What it's about: Wendy [Dakota Fanning] lives a comfortable and well-monitored life in a group home care facility for young people with autism and other mental illnesses. She has some independence, a job at Cinnabon and a cute dog. She has big dreams of becoming a writer, inspired by her favorite show Star Trek and a $100,000 fan script contest. With a finished script ready to go, Wendy must escape her comfortable life to travel on her own to Paramount Pictures in Los Angeles to make the deadline. With a little help from kind strangers and the family desperately trying to find her, she may just make it in time.
Director Ben Lewin's last film, The Sessions, has a lot in common with Please Stand By. Both feature characters with disability who are trying to live something like a normal life. They both mean well but don't have much dramatic impact. They are slight and shiny.
Generally, I didn't feel much for Wendy, which is a problem that Please Stand By can't overcome. This isn't anything against the performance by Dakota Fanning, she is fine, but the character is too inscrutable. Thankfully, her autism isn't played as a shortcut or a joke -- it could have been much more offensive or abrasive. She's just too distant.
Her journey is filled with quirks, too, which doesn't help. I was surprised there wasn't more comedy in the film, everything is taken fairly seriously, but there are too many random encounters on the way to Los Angeles. The narrative is cliche, you can see the movie script behind the movie working like a middlebrow indie is supposed to.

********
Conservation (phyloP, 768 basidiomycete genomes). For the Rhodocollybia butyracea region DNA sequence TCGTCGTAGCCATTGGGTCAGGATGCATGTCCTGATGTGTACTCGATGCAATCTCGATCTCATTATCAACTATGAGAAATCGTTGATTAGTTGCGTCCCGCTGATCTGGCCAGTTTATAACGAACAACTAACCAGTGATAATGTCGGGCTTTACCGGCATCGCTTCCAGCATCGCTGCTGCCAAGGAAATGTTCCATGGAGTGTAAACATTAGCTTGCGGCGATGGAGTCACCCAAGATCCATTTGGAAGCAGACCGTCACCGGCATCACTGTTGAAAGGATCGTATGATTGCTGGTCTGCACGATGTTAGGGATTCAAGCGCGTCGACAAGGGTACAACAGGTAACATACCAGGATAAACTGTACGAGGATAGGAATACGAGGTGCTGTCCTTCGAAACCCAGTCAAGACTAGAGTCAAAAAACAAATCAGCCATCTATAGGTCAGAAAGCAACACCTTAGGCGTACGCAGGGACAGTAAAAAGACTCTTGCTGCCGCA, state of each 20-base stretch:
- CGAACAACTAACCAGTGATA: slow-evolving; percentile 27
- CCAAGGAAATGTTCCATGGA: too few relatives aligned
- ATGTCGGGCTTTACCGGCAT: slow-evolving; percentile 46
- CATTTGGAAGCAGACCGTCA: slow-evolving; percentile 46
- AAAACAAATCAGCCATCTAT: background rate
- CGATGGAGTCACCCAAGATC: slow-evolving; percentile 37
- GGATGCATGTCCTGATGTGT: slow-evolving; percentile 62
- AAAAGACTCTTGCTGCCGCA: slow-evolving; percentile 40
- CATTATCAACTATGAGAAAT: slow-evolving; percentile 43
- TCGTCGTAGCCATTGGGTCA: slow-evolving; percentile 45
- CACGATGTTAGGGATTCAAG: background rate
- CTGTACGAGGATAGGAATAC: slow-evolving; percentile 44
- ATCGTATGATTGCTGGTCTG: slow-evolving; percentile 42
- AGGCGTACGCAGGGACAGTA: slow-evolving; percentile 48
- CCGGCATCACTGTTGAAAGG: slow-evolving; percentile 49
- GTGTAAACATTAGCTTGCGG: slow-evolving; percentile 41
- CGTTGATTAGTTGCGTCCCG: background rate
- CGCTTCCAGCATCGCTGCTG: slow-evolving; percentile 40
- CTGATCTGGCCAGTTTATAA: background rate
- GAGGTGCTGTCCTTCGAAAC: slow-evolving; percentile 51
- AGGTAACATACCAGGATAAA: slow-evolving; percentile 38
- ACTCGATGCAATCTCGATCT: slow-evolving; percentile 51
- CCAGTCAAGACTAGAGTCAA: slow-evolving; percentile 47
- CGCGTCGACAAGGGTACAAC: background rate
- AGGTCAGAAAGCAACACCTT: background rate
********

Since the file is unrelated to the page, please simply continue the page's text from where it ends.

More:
The entire high concept set-up is pretty weak. This is apparently a world where email doesn't exist? In the end, the entire journey plot structure seems like an contrived excuse for stakes.
Unfortunately, the Star Trek connections are little more than allowing characters to show how hip or unhip they are by their knowledge of the property. There is even the inevitable joke where one character on the unhip side of the equation refers to it as Star Wars.
There is some service paid to why Wendy is so infatuated with Star Trek and Spock in particular. Being autistic, she connects with his difficult expressing human emotion. The concept is spelled out pretty explicitly, though, not letting the viewer come to this realization more naturally.
Sure, the dog is cute, but the film totally overuses it. The dog gets emotional reaction shots!
Being a middlebrow indie dramedy calls for a middlebrow indie dramedy cast and Please Stand By boasts a pretty decent one. Toni Collette serves as Wendy's primary caretaker and the character most invested in her disappearance -- the role plays to her motherly presence. Patton Oswalt shows up in an important cameo that capitalizes on his nerd cred. Tony Revolori and Jacob Wysocki have small roles, too.